Downloading PDF. Please wait... Issue 1937

Will justice be done in the Genoa trials?

This article is over 17 years, 4 months old
In 2001 the Italian state met anti-capitalist protests with a violent police assault. Tom Behan spoke to those still waiting for the truth
Issue 1937

The Italian authorities are manoeuvring to stop the truth about their savage attacks on protesters at the Genoa G8 protests from coming out. They hope to use new laws, designed to protect president Berlusconi’s allies from being prosecuted, to prevent senior police officers from going to prison for attacking people demonstrating against the 2001 summit meeting.

The charges police face for damaging school buildings where protesters were sleeping, or for lying about the part they played in the violence, are being treated more seriously than those for inflicting serious injuries on protesters.

Giuliano Giuliani, whose son Carlo was killed by the police at Genoa, told Socialist Worker, “In this regime, crimes against the state are taken more seriously than crimes against property, and crimes against property are taken more seriously than crimes against people.

“What is being revealed by these cases is that people in uniform committed very serious abuses that went way beyond all rule of law and civilisation.

“It is clear that what happened came close to torture, but Italian law has no statutes to deal with this.”

Political pressure to establish the role of Berlusconi’s government in the violence is increasing.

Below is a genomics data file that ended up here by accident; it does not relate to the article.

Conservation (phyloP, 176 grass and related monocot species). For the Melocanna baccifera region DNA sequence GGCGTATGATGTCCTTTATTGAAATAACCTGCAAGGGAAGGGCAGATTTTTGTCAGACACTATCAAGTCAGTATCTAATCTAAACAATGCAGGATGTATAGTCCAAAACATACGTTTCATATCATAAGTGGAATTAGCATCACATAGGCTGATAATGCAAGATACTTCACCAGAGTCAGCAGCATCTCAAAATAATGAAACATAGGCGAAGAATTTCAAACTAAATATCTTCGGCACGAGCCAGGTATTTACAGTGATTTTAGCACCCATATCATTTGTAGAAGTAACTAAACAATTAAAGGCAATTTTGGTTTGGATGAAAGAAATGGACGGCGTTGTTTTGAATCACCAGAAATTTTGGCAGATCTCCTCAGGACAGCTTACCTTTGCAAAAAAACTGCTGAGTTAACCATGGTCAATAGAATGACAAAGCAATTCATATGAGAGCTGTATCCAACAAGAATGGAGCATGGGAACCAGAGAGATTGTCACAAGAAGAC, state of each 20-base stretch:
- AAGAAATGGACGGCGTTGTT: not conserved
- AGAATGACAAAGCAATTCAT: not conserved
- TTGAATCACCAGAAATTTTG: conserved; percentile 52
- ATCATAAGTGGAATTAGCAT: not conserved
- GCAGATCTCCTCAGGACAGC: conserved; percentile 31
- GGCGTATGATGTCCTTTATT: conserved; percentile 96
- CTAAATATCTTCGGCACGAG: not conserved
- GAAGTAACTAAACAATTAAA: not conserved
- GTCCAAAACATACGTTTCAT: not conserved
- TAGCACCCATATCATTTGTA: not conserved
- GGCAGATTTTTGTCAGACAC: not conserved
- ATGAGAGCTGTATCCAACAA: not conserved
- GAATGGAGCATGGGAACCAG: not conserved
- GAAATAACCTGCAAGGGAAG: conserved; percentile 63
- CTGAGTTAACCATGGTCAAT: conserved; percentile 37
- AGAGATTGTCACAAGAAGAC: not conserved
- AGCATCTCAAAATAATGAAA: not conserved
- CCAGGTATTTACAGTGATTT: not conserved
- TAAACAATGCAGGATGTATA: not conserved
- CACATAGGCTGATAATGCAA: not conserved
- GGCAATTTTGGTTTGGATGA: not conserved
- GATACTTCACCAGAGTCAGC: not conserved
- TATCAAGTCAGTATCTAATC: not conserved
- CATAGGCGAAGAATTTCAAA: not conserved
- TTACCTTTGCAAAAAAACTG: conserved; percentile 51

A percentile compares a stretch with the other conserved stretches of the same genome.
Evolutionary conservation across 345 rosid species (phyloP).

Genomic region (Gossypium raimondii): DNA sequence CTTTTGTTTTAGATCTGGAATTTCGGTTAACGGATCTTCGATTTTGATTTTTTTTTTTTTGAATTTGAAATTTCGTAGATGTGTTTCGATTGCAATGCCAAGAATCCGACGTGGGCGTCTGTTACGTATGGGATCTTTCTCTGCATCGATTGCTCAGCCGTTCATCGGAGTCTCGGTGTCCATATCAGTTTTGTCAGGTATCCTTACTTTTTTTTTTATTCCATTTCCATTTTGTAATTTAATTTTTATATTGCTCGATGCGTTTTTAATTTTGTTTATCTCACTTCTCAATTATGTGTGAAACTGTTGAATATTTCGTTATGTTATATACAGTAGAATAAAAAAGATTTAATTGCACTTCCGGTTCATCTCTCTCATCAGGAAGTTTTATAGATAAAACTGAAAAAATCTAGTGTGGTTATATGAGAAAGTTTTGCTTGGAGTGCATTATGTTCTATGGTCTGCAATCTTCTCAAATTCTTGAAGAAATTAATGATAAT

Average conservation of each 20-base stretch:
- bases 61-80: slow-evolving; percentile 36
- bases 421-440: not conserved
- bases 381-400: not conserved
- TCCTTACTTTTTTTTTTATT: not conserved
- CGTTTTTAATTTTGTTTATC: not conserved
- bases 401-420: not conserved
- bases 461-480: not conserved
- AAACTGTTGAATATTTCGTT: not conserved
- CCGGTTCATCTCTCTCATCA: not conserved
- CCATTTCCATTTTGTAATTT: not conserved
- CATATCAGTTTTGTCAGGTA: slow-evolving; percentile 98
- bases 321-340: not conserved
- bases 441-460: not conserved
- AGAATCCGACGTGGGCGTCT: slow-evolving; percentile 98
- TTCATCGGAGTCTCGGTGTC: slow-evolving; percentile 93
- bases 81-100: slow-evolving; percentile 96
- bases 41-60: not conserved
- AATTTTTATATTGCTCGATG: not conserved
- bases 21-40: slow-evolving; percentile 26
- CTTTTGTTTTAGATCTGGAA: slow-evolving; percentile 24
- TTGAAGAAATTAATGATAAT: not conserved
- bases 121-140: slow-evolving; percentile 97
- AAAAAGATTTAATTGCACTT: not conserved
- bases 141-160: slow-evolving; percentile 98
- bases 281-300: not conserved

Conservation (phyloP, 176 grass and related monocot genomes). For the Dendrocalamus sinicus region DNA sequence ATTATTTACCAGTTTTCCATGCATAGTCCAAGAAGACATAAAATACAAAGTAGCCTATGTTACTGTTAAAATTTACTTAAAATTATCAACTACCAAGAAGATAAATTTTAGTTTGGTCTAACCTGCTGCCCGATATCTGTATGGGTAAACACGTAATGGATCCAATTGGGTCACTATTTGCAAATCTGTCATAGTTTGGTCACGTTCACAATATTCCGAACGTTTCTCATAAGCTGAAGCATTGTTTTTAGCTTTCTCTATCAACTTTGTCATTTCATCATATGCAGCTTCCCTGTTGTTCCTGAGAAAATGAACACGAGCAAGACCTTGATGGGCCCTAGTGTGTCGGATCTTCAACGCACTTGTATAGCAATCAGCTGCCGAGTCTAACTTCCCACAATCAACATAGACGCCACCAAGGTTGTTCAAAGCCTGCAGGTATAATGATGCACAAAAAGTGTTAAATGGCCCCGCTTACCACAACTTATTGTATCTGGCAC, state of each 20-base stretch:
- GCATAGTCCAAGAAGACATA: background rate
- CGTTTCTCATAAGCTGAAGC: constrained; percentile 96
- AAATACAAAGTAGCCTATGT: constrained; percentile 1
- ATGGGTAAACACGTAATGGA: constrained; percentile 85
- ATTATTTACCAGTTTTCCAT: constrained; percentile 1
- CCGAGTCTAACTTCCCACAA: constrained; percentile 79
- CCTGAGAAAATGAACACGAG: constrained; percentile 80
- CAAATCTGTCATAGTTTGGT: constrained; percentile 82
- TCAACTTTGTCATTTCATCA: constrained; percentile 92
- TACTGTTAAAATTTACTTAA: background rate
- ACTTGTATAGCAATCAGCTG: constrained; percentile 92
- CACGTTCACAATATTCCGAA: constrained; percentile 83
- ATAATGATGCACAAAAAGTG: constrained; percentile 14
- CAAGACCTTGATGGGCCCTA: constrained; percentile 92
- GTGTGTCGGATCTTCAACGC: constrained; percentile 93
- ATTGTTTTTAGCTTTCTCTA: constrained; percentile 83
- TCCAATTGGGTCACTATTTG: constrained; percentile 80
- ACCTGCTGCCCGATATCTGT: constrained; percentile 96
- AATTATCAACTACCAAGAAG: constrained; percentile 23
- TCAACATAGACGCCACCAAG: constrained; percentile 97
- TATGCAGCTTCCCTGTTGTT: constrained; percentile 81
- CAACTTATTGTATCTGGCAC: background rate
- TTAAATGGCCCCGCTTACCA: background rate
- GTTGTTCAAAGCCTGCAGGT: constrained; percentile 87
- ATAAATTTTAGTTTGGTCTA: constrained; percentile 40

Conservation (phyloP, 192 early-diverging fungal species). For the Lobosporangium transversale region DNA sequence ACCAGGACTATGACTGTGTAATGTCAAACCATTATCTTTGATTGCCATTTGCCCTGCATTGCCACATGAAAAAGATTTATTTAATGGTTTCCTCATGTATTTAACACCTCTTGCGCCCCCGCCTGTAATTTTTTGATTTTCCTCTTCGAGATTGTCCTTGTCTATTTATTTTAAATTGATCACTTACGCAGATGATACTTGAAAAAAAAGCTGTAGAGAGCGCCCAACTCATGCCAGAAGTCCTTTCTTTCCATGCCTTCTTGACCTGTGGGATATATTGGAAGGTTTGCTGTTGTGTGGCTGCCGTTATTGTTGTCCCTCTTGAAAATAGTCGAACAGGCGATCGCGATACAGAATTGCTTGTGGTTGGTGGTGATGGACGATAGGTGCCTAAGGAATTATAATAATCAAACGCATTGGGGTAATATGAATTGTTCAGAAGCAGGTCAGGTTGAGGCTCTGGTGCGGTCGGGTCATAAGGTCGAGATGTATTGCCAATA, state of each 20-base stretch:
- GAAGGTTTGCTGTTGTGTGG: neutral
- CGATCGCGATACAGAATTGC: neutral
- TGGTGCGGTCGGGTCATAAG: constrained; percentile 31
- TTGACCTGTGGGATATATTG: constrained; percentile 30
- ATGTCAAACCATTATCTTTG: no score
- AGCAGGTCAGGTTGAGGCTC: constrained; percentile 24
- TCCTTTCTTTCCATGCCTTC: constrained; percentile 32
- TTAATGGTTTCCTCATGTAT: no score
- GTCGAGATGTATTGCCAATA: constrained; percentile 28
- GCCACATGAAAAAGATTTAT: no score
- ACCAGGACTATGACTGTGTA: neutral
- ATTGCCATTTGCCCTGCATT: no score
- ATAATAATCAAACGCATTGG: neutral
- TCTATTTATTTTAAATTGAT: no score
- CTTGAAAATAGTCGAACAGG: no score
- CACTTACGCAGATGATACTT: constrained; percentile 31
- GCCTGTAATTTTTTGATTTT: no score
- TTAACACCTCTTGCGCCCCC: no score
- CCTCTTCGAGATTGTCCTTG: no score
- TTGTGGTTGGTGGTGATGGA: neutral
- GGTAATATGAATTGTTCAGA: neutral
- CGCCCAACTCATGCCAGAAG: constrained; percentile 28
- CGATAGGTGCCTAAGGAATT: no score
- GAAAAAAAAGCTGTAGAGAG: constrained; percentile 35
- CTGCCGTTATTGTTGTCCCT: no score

Some Italian MPs are demanding a parliamentary commission to investigate what deputy prime minister Fini was doing at the police operations centre at the time of the police violence.

Richard Moth, a British protester, needed stitches to his head and leg after being batoned by police as he lay on the floor of the Diaz school in Genoa. He said that, even without successful prosecutions, the cases have had a big impact in Italy: “Of course myself and other victims of the police violence would like to see those responsible convicted when the trials begin in April.

“But the fact that we have got so far in the legal process is a big victory in itself. The Berlusconi government has shown its political support for the senior police officers charged with ordering the brutal attacks on us, in some cases promoting them to even more senior posts.

“However, activists in Italy have kept the profile of the case high, and this has been important not just to hold the police to account, but also because it is about defending our right to protest.

“It was the big demonstrations around Italy, following the attack on the Diaz school, that put pressure on the Italian government, eventually leading to our release. We cannot let violence like that at Genoa go unchallenged. Nor should we let it silence our protests.”

Richard hopes there will be “thousands of us protesting at the next G8 summit in Gleneagles, Scotland, in July”.

Tom Behan is a senior lecturer in Italian at the University of Kent


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